A Message from the President & CEO Erik Ludwig

Shalom Chaverim (Dear Friends),
Thank you for the warm welcome to my position as President and CEO of Jewish Federation of Orange County. In these early weeks, I have witnessed the optimism and strong sense of community that we share for the future of Jewish life in Orange County, Israel, and globally.https://mcusercontent.com/29a0e37224dcfe99fbed83c98/images/c93a4991-4d35-5417-5c52-7e57fc9a8ce8.png

Through our Ukraine Emergency Campaign, we are responding to the ongoing humanitarian crisis. To date, we have raised over $200,000 from over 330 community members as part of Jewish Federations of North America, a network of Federations, that has helped raise over $44 million to provide humanitarian aid, housing, transportation, and support for aliya/refugee absorption in Israel through our overseas partners, American Jewish Joint Distribution Committee (JDC) and the Jewish Agency for Israel (JAFI).

At this year’s Women’s VOICES on Sunday, April 3, we came together to celebrate and recognize Ann Moskowitz for her life of leadership, specifically all that she has done to secure Jewish identity and future leaders through the Passport to Jewish Life program. It was an honor to get to know Ann through this gathering and to be part of this milestone in her inspiring life story. 
This year’s VOICES also included the special announcement of the establishment of Temple Beth Emet’s legacy gift to our community through an endowment of $500,000 to support the Federation’s Passport to Jewish Life program, which is so near and dear to Ann. If you haven’t had the chance, please join me in thanking Ann for her leadership and service to our community, strengthening it from generation to generation. We are grateful to Andrea Alfi, Women’s Philanthropy President and to Tanya Newman, our Voices Chair, for bringing some 240 of us together and for helping lift the Annual Campaign to $1.2 million.
As my fourth week in this role comes to its culmination, I want to answer a question that a few of you have asked about why I made the choice to leave academia to lead Jewish Federation of Orange County. It is, in actuality, less a leaving and more of a continuation.
I believe that Federation’s purpose is to amplify Jewish life. As an amplifier of Jewish life, Federations have three essential functions at this time: strengthening Jewish identity; developing Jewish leaders; combating antisemitism and anti-Jewish sentiment. In the coming months, I look forward to discussing how, with your meaningful support, Federation will approach these challenges and continue its work to amplify Jewish life in Orange County.
Jewish Federation of Orange County is a unique platform for building and shaping Jewish peoplehood. As I prepare for Passover with family and friends, it occurs to me that there is perhaps no better cornerstone for the foundation of Jewish peoplehood in a postmodern world than Passover. In a time when members of Jewish families live in different zip codes and in which the ways we define Jewish neighborhood are increasingly complex, Passover reconnects us to a shared sense of peoplehood by requiring of all of us to relive the story of Exodus, our shared journey from slavery to freedom. It requests of us that we gather as family, bound by our collective memory, and that we open our homes as refuge to the stranger. “You shall not oppress a stranger, for you know the feelings of the stranger, having yourselves been strangers in the land of Egypt” (Exodus 23:9).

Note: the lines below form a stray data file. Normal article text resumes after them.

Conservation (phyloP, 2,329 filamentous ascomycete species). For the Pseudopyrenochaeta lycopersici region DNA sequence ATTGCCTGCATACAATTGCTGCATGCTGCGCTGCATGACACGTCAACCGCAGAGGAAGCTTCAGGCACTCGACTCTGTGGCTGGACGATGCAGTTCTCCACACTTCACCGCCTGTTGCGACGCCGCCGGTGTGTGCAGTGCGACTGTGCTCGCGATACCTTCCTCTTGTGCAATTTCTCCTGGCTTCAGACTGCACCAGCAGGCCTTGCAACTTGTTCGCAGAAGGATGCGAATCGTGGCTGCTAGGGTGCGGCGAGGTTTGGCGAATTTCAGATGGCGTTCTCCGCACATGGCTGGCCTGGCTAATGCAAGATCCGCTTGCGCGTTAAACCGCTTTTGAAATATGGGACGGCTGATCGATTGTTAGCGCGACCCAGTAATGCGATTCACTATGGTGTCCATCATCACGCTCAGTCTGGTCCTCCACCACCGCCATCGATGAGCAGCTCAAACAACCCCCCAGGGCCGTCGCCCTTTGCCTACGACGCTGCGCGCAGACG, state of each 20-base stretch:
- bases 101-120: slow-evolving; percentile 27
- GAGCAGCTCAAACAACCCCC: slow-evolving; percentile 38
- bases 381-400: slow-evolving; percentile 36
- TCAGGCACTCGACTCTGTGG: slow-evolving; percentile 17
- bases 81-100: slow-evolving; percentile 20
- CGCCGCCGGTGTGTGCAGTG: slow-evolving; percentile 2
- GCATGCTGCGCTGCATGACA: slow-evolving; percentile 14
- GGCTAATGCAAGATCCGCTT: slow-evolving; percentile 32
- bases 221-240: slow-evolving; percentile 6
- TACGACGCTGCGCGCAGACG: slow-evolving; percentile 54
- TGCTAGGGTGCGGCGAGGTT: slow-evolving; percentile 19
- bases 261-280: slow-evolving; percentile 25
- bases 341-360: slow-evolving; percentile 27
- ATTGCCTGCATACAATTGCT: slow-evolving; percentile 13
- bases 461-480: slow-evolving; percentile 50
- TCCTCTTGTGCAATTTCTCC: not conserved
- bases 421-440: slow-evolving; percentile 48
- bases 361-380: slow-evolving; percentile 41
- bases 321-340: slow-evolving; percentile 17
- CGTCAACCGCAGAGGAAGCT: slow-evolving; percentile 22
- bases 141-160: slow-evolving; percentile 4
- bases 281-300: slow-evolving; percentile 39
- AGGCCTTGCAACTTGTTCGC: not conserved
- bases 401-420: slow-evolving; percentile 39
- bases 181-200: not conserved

I find one of the infinite wisdoms of Passover is that we are directed both to tell the story to our children, which indicates that we are among family, and we are taught to welcome outsiders, which hints at a broader understanding of who is familial. In doing so, Judaism asks us to recognize both kinship and fictive kinship. It uniquely conceptualizes Jewish peoplehood in inclusive terms, emphasizing the importance of the recognizable, our own family, and the unrecognizable other. To make this point, the scholar Everett Fox rather brilliantly identifies Moses’ identity as fluid. Fox states, “We learn all we need to know about Moshe’s early personality: he is Hebrew-identifying but Egyptian-looking” (p. 262). This early Moses is neither recognizable in his visage nor in his customs. Fox presents us with a Moses who is an allegory for a Jewish people that is becoming rather than arrived.
Our retelling of the Exodus story is an affirmation of our continued becoming. In a postmodern world, it is admittedly difficult to understand ourselves this way. The artificial intelligence software in the devices we use daily, perhaps even the device on which you are reading this reflection, is designed to promote a sense of curated completedness. The wisdom of Judaism is that it asks us to ignore the AI and instead engage the novel by questioning what is known and by welcoming those who may be unknown to our family’s Seder table. There is no shibboleth (password) required to gain entrance to the Seder. It requires only our faith in Jewish peoplehood and our belief that this night is in fact different from all other nights.
From my family to yours, and from all of us at Jewish Federation of Orange County, warmest wishes for a meaningful and sweet Passover.
Shabbat Shalom,




Erik Ludwig, PhD
President & CEO
Jewish Federation of Orange County
1 Federation Way, Suite 210, Irvine, CA 92603-0174